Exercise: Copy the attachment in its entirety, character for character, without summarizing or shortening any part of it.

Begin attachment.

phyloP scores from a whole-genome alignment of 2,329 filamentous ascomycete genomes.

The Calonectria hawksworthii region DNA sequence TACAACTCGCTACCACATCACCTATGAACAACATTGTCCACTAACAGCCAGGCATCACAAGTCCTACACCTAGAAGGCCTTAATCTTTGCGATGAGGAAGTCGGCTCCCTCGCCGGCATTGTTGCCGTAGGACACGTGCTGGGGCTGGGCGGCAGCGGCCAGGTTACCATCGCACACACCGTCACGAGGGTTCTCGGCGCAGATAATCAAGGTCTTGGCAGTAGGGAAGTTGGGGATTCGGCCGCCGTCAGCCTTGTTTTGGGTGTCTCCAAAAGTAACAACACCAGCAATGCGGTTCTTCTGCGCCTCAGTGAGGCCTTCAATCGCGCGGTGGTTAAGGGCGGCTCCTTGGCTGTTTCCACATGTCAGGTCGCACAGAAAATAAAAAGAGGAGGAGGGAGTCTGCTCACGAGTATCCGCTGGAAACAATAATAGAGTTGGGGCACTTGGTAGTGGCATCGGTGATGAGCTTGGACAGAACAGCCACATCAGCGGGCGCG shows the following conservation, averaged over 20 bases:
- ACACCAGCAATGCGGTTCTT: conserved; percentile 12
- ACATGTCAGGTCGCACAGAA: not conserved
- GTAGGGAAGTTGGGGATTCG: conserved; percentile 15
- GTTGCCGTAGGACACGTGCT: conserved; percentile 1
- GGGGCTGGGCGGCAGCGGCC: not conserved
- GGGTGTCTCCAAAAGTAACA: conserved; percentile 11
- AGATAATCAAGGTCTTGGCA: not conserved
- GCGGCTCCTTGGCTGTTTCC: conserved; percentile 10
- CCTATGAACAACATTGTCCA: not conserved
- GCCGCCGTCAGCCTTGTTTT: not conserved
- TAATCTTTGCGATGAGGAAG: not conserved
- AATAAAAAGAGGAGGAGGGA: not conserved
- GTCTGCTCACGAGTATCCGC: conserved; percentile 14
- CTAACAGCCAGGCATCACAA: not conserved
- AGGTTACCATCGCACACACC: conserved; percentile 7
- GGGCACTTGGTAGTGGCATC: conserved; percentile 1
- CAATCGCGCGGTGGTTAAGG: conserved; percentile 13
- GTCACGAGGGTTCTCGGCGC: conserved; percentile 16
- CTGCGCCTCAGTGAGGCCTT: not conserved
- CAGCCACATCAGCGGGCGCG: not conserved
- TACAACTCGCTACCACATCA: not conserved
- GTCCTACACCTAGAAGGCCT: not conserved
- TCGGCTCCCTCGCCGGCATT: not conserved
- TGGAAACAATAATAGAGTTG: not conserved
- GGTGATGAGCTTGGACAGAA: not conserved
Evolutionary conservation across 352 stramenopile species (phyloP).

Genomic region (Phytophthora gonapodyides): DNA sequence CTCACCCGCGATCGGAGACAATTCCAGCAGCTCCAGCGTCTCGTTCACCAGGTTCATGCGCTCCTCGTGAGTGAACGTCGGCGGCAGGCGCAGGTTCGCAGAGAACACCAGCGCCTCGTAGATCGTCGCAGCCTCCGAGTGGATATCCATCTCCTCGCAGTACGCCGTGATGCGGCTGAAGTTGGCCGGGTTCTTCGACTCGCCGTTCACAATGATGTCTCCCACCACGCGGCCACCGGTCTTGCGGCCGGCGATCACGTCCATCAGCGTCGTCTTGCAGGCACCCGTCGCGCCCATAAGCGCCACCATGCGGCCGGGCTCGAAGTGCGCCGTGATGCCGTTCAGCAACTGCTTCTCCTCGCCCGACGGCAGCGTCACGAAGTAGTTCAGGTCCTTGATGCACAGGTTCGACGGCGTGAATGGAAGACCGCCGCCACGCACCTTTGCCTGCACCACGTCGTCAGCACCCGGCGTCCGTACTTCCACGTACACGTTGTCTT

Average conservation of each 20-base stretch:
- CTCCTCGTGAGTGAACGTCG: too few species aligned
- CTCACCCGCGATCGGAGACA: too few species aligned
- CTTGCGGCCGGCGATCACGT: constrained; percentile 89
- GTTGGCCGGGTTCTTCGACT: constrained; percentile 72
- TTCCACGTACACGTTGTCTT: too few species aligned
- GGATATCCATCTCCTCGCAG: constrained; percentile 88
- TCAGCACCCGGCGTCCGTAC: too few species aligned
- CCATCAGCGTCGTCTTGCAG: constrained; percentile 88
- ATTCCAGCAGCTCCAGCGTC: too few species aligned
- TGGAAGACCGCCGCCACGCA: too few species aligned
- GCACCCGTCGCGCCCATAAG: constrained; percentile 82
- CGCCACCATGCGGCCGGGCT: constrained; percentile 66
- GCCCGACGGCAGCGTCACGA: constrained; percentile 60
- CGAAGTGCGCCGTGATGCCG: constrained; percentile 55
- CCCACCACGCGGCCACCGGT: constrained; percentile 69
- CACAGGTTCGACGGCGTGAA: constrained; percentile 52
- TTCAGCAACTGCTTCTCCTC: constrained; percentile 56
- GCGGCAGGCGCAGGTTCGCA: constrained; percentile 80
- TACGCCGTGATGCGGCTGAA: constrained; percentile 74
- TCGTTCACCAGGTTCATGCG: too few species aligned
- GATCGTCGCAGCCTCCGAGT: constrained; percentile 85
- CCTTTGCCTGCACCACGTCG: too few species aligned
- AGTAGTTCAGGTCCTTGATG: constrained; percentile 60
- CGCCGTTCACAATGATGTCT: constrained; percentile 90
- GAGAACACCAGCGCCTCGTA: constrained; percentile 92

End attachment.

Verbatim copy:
phyloP scores from a whole-genome alignment of 2,329 filamentous ascomycete genomes.

The Calonectria hawksworthii region DNA sequence TACAACTCGCTACCACATCACCTATGAACAACATTGTCCACTAACAGCCAGGCATCACAAGTCCTACACCTAGAAGGCCTTAATCTTTGCGATGAGGAAGTCGGCTCCCTCGCCGGCATTGTTGCCGTAGGACACGTGCTGGGGCTGGGCGGCAGCGGCCAGGTTACCATCGCACACACCGTCACGAGGGTTCTCGGCGCAGATAATCAAGGTCTTGGCAGTAGGGAAGTTGGGGATTCGGCCGCCGTCAGCCTTGTTTTGGGTGTCTCCAAAAGTAACAACACCAGCAATGCGGTTCTTCTGCGCCTCAGTGAGGCCTTCAATCGCGCGGTGGTTAAGGGCGGCTCCTTGGCTGTTTCCACATGTCAGGTCGCACAGAAAATAAAAAGAGGAGGAGGGAGTCTGCTCACGAGTATCCGCTGGAAACAATAATAGAGTTGGGGCACTTGGTAGTGGCATCGGTGATGAGCTTGGACAGAACAGCCACATCAGCGGGCGCG shows the following conservation, averaged over 20 bases:
- ACACCAGCAATGCGGTTCTT: conserved; percentile 12
- ACATGTCAGGTCGCACAGAA: not conserved
- GTAGGGAAGTTGGGGATTCG: conserved; percentile 15
- GTTGCCGTAGGACACGTGCT: conserved; percentile 1
- GGGGCTGGGCGGCAGCGGCC: not conserved
- GGGTGTCTCCAAAAGTAACA: conserved; percentile 11
- AGATAATCAAGGTCTTGGCA: not conserved
- GCGGCTCCTTGGCTGTTTCC: conserved; percentile 10
- CCTATGAACAACATTGTCCA: not conserved
- GCCGCCGTCAGCCTTGTTTT: not conserved
- TAATCTTTGCGATGAGGAAG: not conserved
- AATAAAAAGAGGAGGAGGGA: not conserved
- GTCTGCTCACGAGTATCCGC: conserved; percentile 14
- CTAACAGCCAGGCATCACAA: not conserved
- AGGTTACCATCGCACACACC: conserved; percentile 7
- GGGCACTTGGTAGTGGCATC: conserved; percentile 1
- CAATCGCGCGGTGGTTAAGG: conserved; percentile 13
- GTCACGAGGGTTCTCGGCGC: conserved; percentile 16
- CTGCGCCTCAGTGAGGCCTT: not conserved
- CAGCCACATCAGCGGGCGCG: not conserved
- TACAACTCGCTACCACATCA: not conserved
- GTCCTACACCTAGAAGGCCT: not conserved
- TCGGCTCCCTCGCCGGCATT: not conserved
- TGGAAACAATAATAGAGTTG: not conserved
- GGTGATGAGCTTGGACAGAA: not conserved
Evolutionary conservation across 352 stramenopile species (phyloP).

Genomic region (Phytophthora gonapodyides): DNA sequence CTCACCCGCGATCGGAGACAATTCCAGCAGCTCCAGCGTCTCGTTCACCAGGTTCATGCGCTCCTCGTGAGTGAACGTCGGCGGCAGGCGCAGGTTCGCAGAGAACACCAGCGCCTCGTAGATCGTCGCAGCCTCCGAGTGGATATCCATCTCCTCGCAGTACGCCGTGATGCGGCTGAAGTTGGCCGGGTTCTTCGACTCGCCGTTCACAATGATGTCTCCCACCACGCGGCCACCGGTCTTGCGGCCGGCGATCACGTCCATCAGCGTCGTCTTGCAGGCACCCGTCGCGCCCATAAGCGCCACCATGCGGCCGGGCTCGAAGTGCGCCGTGATGCCGTTCAGCAACTGCTTCTCCTCGCCCGACGGCAGCGTCACGAAGTAGTTCAGGTCCTTGATGCACAGGTTCGACGGCGTGAATGGAAGACCGCCGCCACGCACCTTTGCCTGCACCACGTCGTCAGCACCCGGCGTCCGTACTTCCACGTACACGTTGTCTT

Average conservation of each 20-base stretch:
- CTCCTCGTGAGTGAACGTCG: too few species aligned
- CTCACCCGCGATCGGAGACA: too few species aligned
- CTTGCGGCCGGCGATCACGT: constrained; percentile 89
- GTTGGCCGGGTTCTTCGACT: constrained; percentile 72
- TTCCACGTACACGTTGTCTT: too few species aligned
- GGATATCCATCTCCTCGCAG: constrained; percentile 88
- TCAGCACCCGGCGTCCGTAC: too few species aligned
- CCATCAGCGTCGTCTTGCAG: constrained; percentile 88
- ATTCCAGCAGCTCCAGCGTC: too few species aligned
- TGGAAGACCGCCGCCACGCA: too few species aligned
- GCACCCGTCGCGCCCATAAG: constrained; percentile 82
- CGCCACCATGCGGCCGGGCT: constrained; percentile 66
- GCCCGACGGCAGCGTCACGA: constrained; percentile 60
- CGAAGTGCGCCGTGATGCCG: constrained; percentile 55
- CCCACCACGCGGCCACCGGT: constrained; percentile 69
- CACAGGTTCGACGGCGTGAA: constrained; percentile 52
- TTCAGCAACTGCTTCTCCTC: constrained; percentile 56
- GCGGCAGGCGCAGGTTCGCA: constrained; percentile 80
- TACGCCGTGATGCGGCTGAA: constrained; percentile 74
- TCGTTCACCAGGTTCATGCG: too few species aligned
- GATCGTCGCAGCCTCCGAGT: constrained; percentile 85
- CCTTTGCCTGCACCACGTCG: too few species aligned
- AGTAGTTCAGGTCCTTGATG: constrained; percentile 60
- CGCCGTTCACAATGATGTCT: constrained; percentile 90
- GAGAACACCAGCGCCTCGTA: constrained; percentile 92